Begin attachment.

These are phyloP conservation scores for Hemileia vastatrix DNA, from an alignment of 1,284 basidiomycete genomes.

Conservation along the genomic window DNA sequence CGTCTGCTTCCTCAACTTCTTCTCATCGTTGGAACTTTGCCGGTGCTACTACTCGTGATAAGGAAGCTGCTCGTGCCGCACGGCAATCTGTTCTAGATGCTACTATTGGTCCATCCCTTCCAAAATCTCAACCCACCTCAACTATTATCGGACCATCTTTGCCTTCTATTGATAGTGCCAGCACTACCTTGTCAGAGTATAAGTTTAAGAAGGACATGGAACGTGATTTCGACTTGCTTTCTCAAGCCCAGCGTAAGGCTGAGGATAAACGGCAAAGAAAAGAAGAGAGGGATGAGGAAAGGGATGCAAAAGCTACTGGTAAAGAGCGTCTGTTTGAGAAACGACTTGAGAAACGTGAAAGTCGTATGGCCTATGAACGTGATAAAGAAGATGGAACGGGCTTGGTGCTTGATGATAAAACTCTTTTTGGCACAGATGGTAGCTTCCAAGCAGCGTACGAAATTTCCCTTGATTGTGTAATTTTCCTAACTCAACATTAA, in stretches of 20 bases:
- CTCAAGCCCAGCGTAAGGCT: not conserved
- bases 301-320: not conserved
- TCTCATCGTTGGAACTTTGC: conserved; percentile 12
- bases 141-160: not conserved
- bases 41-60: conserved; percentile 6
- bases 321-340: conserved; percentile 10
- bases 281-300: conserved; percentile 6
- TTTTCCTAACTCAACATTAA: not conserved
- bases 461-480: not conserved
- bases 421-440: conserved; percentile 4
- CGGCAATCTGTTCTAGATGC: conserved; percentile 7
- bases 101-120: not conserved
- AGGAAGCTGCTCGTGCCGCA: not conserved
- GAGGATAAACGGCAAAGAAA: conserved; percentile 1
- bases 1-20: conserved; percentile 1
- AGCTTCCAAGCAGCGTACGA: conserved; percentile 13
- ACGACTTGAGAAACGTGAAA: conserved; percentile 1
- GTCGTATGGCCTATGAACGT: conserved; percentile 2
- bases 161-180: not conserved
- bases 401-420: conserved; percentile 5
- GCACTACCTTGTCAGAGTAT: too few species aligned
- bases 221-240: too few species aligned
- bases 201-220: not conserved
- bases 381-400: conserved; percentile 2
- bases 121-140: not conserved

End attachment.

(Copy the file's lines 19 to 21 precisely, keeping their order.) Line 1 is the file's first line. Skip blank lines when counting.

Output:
- ACGACTTGAGAAACGTGAAA: conserved; percentile 1
- GTCGTATGGCCTATGAACGT: conserved; percentile 2
- bases 161-180: not conserved